Critical Systems Engineering - Socio-technical Vehicle Systems (The Car that Cares)

Due to the increasing automation human-machine-interaction becomes more and more important. In this project, the socio-technical relationship between the individual driver and the technical systems of the vehicle is investigated regarding a future car “that cares”. Areas of research also include the surrounding traffic and road infrastructures.
The scope of the CSE subproject The Car That Cares (CtC) is the development of socio - technical vehicle systems, which continuously adapt to internal (e.g. driver 's health, current tasks) and external conditions (e.g. weather, traffic) to offer a situation-related cooperative interaction with the driver of the car. The project addresses elderly drivers (aged 65 and over) who are increasing in numbers due to the demographic change. On the one hand, elderly drivers have a higher risk of accidents due to various restrictions accompanying the decline in age (such as perception or attention shift) that are crucial for driving. On the other hand, elderly drivers have a personal desire and a social need to stay mobile and independent as long as possible. High-resolution information about the drivers ‘cognitive status is essential to prevent overload situations and to enhance their performance.

Aim

We want to assess the cognitive, emotional, and health status of the driver within the car by a multi-sensor approach. Systems are developed to support the driver and provide recommendations to improve safety, comfort, and health through adaptive multimodal user interfaces.
The focus of our research group is the development of robust procedures for the detection and context-specific modulation of the neurocognitive status of the elderly driver. We want to improve processing capabilities and reaction times to support appropriate and safe actions even in traffic situations with increasing complexity and under time pressure.

Approach

Therefore, our research group develops and refines systems for the detection and enhancement of cognitive performance and evaluates their suitability for application:

  • We develop a special mobile fNIRS system that makes it possible to measure cognitive load reliably in realistic environments. The mobile fNIRS will be more robust against environmental influences (movement of the subject, stray light) and achieve higher signal quality.
  • Transcranial alternating current (tACS) is investigated as a method for modulating the neurocognitive driver's status, also for the elderly. In tACS, electrodes glued to the head generate an alternating current field that influences intrinsic brain waves. tACS can modify certain brain waves and thus, among other things, increase cognitive capabilities (e.g. in learning tasks). We investigate the applicability of tACS to the driving context. Current scenarios are the enhancement of attention or reaction times during monotonous or tedious driving tasks.
  • In the Living Lab State Characterization and Identification (LL SCI) neurocognitive measurement methods for studies in the driving context are prepared. These methods are going to be used to evaluate previous results and to gain further insights into the neuronal activities in complex driving situations. In addition to systems like fNIRS and tACS, imaging techniques such as MEG and MRI are used and appropriate MRI and MEG suitable driving simulator hardware (steering wheels and pedals) are developed. These components will be integrated into a processing system together with a driving simulator and used in studies.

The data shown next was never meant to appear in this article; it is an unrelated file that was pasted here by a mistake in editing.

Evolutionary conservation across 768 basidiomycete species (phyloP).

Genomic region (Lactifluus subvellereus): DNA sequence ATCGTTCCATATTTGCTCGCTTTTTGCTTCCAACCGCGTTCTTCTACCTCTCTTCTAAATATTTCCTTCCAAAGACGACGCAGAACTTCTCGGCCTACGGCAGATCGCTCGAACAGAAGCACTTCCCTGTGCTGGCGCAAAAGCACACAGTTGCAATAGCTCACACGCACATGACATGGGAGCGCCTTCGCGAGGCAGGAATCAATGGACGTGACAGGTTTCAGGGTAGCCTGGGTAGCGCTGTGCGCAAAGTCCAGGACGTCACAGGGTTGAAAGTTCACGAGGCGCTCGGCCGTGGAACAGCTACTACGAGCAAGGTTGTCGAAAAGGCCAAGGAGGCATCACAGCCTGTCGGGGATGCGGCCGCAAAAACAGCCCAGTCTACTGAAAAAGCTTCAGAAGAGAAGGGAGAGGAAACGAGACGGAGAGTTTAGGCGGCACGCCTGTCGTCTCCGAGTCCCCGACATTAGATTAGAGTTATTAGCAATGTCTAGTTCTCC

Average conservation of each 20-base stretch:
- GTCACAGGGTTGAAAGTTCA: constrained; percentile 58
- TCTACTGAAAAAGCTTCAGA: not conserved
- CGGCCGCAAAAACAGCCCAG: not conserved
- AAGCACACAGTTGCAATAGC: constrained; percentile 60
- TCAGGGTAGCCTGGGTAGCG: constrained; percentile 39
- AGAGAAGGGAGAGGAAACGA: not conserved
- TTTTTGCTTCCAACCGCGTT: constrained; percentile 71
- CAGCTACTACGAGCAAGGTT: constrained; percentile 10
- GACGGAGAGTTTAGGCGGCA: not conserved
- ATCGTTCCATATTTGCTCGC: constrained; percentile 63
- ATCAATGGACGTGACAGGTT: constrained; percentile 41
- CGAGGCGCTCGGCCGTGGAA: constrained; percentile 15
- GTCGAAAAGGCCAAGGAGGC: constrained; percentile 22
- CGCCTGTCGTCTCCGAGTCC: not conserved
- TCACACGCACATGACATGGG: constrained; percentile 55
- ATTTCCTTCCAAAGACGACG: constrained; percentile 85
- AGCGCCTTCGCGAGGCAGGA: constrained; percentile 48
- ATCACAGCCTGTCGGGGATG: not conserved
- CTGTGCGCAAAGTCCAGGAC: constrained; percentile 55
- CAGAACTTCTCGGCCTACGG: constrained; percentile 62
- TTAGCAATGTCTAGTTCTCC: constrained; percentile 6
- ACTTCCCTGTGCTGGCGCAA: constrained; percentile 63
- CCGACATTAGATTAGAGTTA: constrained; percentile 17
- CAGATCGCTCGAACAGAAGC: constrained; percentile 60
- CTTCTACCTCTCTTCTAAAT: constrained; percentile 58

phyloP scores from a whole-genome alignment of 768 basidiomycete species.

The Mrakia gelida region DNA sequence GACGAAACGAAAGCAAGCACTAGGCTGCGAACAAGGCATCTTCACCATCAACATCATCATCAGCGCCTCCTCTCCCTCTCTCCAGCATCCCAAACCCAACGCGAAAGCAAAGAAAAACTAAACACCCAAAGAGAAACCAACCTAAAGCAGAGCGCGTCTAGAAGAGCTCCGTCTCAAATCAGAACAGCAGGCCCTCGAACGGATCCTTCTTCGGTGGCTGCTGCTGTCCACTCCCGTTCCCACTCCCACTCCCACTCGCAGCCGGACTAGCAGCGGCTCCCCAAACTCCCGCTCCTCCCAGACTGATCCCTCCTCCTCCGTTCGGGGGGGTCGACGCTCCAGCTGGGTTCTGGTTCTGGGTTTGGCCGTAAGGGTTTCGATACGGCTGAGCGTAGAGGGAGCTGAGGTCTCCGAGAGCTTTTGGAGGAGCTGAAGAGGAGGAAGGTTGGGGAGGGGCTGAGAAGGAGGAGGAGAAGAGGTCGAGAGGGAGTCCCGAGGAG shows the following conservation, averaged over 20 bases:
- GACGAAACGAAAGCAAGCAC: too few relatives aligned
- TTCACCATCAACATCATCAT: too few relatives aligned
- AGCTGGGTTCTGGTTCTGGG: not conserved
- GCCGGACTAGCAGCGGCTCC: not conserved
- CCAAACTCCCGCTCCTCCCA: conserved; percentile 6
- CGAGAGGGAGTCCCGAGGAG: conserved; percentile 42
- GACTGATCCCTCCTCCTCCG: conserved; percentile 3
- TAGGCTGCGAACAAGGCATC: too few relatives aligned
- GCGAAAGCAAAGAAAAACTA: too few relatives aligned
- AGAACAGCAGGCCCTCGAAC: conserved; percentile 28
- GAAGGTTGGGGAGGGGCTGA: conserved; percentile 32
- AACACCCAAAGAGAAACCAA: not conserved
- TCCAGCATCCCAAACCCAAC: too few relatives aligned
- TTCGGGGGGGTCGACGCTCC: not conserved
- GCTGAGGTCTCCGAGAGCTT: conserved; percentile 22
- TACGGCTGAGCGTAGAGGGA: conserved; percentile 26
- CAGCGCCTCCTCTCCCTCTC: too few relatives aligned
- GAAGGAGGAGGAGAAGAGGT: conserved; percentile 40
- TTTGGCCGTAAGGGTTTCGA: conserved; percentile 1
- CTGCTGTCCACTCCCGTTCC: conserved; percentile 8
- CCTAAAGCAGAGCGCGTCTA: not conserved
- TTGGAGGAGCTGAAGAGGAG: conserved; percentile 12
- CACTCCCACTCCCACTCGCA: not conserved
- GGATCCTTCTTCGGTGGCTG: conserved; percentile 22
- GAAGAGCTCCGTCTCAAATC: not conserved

Grants and cooperations

 

The interdisciplinary research center for the design of safety-critical socio-technical systems investigated the role of humans in the control of complex transport systems on land and water. Cooperation partners are OFFIS e.V. in Oldenburg, DLR Institute for Traffic Systems Engineering in Braunschweig and the network SafeTRANS. Afterwards, the funding has been extended for a second phase by the state of Lower Saxony with EUR 2 million.

Publications

2018
[6] N. Volkening, A. Unni, S. Becker, JW. Rieger, S. Fudickar, A. Hein. Development of a Mobile Functional Near-infrared Spectroscopy Prototype and its Initial Evaluation: Lessons Learned. In: Proceedings of the 11th PErvasive Technologies Related to Assistive Environments Conference on - PETRA '18. ACM Press; 2018:214–221. [bibtex][url][doi]
[5] N. Volkening, A. Unni, JW.. Rieger, S. Fudickar, A. Hein. Development of a Mobile Functional Near-Infrared Spectroscopy Prototype. In: AM.J.. Skulimowski, Z. Sheng, S. Khemiri-Kallel, C. Cérin, CH. Hsu, eds. Internet of Vehicles. Technologies and Services Towards Smart City. Cham: Springer International Publishing; 2018:146–161. [bibtex]
[4] B. Löffler, HI. Stecher, S. Fudickar, D. de Sordi, F. Otto-Sobotka, A. Hein, C. Herrmann. Counteracting the Slowdown of Reaction Times in a Vigilance Experiment with 40-Hz Transcranial Alternating Current Stimulation. IEEE - Transactions on Neural Systems & Rehabilitation Engineering. 2018. [bibtex][url]
2017
[3] S. Blum, S. Debener, R. Emkes, N. Volkening, S. Fudickar, MG. Bleichner. EEG Recording and Online Signal Processing on Android: A Multiapp Framework for Brain-Computer Interfaces on Smartphone. BioMed Research International Hindawi. 2017;2017:12. [bibtex][url][doi]
2016
[2] N. Volkening, A. Unni, BS. Löffler, S. Fudickar, JW.. Rieger, A. Hein. Characterizing the Influence of Muscle Activity in fNIRS Brain Activation Measurements. In: IFAC-PapersOnLine. 2016;49(11):84–88. [bibtex][file][doi]
2015
[1] BS. Löffler, S. Fudickar, CS.. Herrmann, A. Hein. Ein Blick in das Gehirn: Messung und Verbesserung der Fahrleistung älterer Autofahrender mit Hilfe von Neuroimaging und Elektrostimulation. In: TZKG. Carolin Wienrich, ed. Trends in Neuroergonomics. Berlin: Universitätsverlag der TU Berlin; 2015:166–169. [bibtex][url][doi]
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